Unless you’re on Mars, you’ve no doubt heard about the mix-up at the 2017 Academy Award show. Warren Beatty, 79, and Faye Dunaway, 76, accidentally announced the wrong movie for Best Picture.
Twitter was immediately on fire, calling Beatty stupid, dim-witted, brain-dead, senile, and blind. People completely blamed him – and his age – for the screw up and cruel and degrading name-calling ensued.
Later, it was announced that the incident wasn’t his fault after all. The Academy mistakenly gave him the wrong card for Best Actress. Apparently, Beatty saw La La Land’s name on the card and was confused as to why Emma Stone’s name was on it.
As Beatty explained on the show, probably sensing people were going to call him senile: “I want to tell you what happened. I opened the envelope and it said, ‘Emma Stone, ‘La La Land.’ That’s why I took such a long look at Faye, and at you. I wasn’t trying to be funny.”
Some people still blamed Beatty for passing the card to Dunaway to read, supposedly letting her take the fall. But, my reaction was different. I think he handed her the card looking for a second opinion. Dunaway thought he was joking (“You’re impossible, come on,” she said) and read the card.
Some of the press, and people on social media, claimed that Beatty should have asked for help when he noticed there was a problem. Maybe, but I say, give the man a break. Could you think calmly with 32 million people watching? I would venture a guess that a lot of younger people would have done the same thing.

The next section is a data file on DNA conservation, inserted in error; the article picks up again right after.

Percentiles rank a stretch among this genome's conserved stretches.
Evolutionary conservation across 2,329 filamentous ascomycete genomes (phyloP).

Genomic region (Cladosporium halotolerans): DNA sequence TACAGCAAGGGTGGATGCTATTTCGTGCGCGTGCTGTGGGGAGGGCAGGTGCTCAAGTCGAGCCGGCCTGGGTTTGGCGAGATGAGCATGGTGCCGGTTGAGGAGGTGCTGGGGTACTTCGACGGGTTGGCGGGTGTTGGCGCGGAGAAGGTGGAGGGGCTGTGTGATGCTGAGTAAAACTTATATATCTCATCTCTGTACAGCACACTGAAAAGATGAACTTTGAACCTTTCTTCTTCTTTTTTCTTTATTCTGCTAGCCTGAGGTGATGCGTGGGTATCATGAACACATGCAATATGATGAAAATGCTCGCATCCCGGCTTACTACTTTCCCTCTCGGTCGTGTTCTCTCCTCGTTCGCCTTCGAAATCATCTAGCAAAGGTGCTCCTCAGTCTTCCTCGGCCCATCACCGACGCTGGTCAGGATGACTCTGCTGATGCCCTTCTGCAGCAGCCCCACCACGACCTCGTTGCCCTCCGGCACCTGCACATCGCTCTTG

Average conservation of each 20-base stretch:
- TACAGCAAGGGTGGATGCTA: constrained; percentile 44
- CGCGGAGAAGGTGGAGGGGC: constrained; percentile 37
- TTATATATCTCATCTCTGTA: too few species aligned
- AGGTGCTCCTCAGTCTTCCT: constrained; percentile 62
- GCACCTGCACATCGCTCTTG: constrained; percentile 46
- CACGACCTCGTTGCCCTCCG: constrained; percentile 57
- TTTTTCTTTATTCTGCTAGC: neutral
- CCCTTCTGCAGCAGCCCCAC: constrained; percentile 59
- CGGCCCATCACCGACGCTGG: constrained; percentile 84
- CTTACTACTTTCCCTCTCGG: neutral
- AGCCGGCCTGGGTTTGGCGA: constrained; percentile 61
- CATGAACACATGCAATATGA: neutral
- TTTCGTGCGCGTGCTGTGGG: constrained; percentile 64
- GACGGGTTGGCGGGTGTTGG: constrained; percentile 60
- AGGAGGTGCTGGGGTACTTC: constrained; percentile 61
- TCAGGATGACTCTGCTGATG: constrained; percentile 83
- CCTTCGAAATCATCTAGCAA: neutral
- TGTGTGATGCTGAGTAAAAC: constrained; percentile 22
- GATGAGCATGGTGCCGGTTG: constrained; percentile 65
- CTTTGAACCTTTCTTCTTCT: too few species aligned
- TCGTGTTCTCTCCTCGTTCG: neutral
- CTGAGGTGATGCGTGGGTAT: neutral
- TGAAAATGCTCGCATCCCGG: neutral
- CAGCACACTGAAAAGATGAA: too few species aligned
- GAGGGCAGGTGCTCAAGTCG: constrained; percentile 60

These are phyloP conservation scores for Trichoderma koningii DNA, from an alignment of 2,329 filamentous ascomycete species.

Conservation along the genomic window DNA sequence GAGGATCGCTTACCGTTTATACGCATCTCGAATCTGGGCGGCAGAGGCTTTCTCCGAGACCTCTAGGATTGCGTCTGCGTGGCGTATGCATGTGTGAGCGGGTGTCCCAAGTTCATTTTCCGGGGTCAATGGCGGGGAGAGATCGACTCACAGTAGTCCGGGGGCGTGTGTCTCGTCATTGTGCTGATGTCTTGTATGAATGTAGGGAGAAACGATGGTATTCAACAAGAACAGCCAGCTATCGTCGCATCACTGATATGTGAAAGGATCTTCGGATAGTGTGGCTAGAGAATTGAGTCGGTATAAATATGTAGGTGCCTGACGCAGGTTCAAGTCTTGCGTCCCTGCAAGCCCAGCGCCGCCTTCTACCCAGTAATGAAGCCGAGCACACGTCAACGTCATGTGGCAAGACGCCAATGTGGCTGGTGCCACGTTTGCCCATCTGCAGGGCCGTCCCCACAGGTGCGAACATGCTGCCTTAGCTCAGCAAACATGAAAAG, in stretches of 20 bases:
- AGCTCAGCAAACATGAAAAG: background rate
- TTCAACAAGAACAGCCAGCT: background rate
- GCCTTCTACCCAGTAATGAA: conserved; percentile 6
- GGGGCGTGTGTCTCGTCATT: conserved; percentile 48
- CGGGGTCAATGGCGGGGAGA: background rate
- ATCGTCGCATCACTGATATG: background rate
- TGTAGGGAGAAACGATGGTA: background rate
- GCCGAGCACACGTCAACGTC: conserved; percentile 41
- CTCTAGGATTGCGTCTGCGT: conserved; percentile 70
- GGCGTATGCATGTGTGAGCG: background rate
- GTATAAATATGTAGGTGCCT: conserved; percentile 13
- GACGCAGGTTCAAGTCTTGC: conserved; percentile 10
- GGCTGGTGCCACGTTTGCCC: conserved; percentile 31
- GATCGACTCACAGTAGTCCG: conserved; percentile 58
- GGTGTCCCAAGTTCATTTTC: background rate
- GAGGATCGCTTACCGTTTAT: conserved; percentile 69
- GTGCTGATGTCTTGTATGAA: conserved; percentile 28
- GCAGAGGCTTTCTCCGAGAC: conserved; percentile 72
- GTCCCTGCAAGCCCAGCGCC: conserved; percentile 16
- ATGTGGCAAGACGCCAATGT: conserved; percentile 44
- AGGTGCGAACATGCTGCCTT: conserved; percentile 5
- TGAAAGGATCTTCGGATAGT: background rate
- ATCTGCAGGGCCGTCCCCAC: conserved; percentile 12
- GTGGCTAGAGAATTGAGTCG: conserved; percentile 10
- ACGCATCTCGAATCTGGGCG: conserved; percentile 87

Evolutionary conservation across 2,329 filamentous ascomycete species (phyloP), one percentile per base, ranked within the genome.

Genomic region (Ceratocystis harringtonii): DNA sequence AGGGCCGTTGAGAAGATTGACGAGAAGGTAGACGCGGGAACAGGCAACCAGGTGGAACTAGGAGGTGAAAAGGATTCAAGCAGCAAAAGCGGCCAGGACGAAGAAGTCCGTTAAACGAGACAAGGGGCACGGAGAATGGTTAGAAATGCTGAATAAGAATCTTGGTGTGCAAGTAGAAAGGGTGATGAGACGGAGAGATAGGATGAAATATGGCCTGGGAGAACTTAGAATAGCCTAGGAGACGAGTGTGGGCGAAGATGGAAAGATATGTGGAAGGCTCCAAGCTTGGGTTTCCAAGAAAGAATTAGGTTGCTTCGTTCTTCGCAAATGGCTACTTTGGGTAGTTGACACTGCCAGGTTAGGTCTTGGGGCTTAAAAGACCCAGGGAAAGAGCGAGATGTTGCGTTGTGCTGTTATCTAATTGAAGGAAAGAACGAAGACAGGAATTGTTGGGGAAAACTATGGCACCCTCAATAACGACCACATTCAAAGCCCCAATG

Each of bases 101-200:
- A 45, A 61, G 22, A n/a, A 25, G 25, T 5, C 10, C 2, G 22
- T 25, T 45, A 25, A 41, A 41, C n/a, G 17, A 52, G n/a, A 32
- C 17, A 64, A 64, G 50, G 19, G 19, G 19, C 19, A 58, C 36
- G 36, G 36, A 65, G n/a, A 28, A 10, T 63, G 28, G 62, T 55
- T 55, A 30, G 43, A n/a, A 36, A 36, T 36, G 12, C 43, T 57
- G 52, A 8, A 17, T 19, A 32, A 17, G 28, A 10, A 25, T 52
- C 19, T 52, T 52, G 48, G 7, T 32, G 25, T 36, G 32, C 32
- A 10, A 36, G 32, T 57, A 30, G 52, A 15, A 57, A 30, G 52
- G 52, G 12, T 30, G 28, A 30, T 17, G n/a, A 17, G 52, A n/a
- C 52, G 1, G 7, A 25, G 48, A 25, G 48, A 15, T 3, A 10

Besides, even the Academy admitted this whole thing wasn’t Beatty’s – or Dunaway’s – fault! And their age had nothing to do with the flub either. (By the way, even if Beatty was totally to blame, it wouldn’t justify all the mean-spirited mocking and name-calling that, in my opinion, was sadly based on people’s lack of respect for the elderly.)
Recently Humana invited me to watch and participate online in a panel discussion they sponsored, Over Sixty, Under Estimated: A Healthy Look at the “Silver” Screen at the University of Southern California in Los Angeles that included baby boomer actress Francis Fisher. During the discussion, the panel made a good point.
These days, if Hollywood ridiculed an ethnic group, the LGBT community, or the disabled in movies, people would be in an uproar. So why do people quietly tolerate the way movies make fun of older people? Older characters in movies have often been stereotyped as irritable, depressed, slow-witted, lonely, sickly, whiny, rude, horny, and foul-mouthed – as if that’s all they had to offer.
Several actors aged 50-plus were nominated in prestigious categories this year in strong roles – although it should be noted none of them won. I thought maybe we, as active, vibrant baby boomers who have valuable knowledge, experience, and insight that only comes with age, were finally paving the way for a change in the way people view aging.
However, this faux pas at the Oscar Show and all the ridicule obviously based on Beatty’s and Dunaway’s age makes me think I was wrong. While some cultures honor the elderly, in general, Hollywood seems to be reflecting society’s ongoing disrespectful, negative view of aging.
I realize that during this divisive time in America, many stayed away from the Academy Award show because of its political viewpoints. But the one thing we all have in common is that we’re getting older. In fact, we are living in a time when the population of people ages 65 and older is expected to triple to 1.5 billion by mid-century.
Personally, I was appalled at how quick people were to slam Beatty as an older person who was supposedly clueless because of his age. I can only hope one day people will learn to respect the elderly and appreciate everything they have to offer.